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Tomb of five archbishops found at Lambeth Palace’s Garden Museum


Renovation work at Lambeth Palace’s Garden Museum led to the discovery of the tomb of five archbishops. When renovation and extension work begun back in 2015, historians has no clue that it will lead to a great discovery. 

But as work on the the floor of the Chancel moved on, the contractors had to lower the level and when the ledgers were lifted, they hit a concrete block. Removing the block, workers were faced with a flight of stairs and they spotted, at the end of the steps, a glimpse of an Archbishop’s Mitre glittering in the dark.

This was the discovery of a recorded vault, below the Chancel, for high status burials, including those of five Archbishops of Canterbury and according to historians, this discovery is of exceptional interest, and will be a new story in the interpretation of the church of St Mary’s-at-Lambeth, in which the museum is housed.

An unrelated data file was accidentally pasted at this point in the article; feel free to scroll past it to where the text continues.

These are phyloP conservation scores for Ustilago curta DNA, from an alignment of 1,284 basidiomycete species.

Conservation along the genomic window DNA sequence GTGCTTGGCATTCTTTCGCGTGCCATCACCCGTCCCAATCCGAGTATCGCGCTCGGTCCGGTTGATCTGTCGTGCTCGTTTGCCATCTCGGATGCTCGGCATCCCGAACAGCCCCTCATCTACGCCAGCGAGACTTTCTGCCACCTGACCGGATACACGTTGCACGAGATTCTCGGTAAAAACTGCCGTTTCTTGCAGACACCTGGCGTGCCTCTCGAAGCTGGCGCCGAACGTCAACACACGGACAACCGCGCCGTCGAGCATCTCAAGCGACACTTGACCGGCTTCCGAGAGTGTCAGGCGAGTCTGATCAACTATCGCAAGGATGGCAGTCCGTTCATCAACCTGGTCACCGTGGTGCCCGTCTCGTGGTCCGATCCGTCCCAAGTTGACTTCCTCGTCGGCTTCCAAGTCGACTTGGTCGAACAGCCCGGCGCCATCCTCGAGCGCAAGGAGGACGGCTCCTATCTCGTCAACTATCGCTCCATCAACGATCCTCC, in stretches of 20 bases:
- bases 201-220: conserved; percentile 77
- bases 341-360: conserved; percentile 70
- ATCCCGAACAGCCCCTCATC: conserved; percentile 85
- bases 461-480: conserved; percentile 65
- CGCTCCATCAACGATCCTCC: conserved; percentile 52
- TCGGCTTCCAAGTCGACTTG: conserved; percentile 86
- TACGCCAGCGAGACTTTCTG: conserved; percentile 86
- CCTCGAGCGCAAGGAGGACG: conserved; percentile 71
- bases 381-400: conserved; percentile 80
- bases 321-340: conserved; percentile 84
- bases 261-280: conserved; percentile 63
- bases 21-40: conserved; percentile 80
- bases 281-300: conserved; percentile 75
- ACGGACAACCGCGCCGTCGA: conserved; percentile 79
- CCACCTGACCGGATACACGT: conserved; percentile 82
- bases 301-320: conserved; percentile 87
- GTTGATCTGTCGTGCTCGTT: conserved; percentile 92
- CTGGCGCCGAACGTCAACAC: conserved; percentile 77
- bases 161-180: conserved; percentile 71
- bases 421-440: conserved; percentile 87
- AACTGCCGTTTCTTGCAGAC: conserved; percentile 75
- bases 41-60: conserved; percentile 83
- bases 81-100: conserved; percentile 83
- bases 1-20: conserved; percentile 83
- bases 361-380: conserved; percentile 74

In total, 20 coffins were discovered among those belonging to John Bettesworth, Dean of Arches, Judge of the Archbishops Prerogative court, Richard Bancroft, Archbishop of Canterbury, John Moore, Archbishop of Canterbury and Catherine Moore, wife of John Moore.

The coffins date back to the 17th century and its no surprise that the five archbishops already identified have been laid to rest here since for nearly 800 years, Lambeth Palace has been the residence of the archbishop of Canterbury, the Church of England’s most senior cleric.

The Garden Museum was closed on 30 October 2015 for 18 months for a £7.5million redevelopment project and it will reopen in Spring 2017.

Visitors will be able to see the coffins trough a glass flooring.

John Michaelle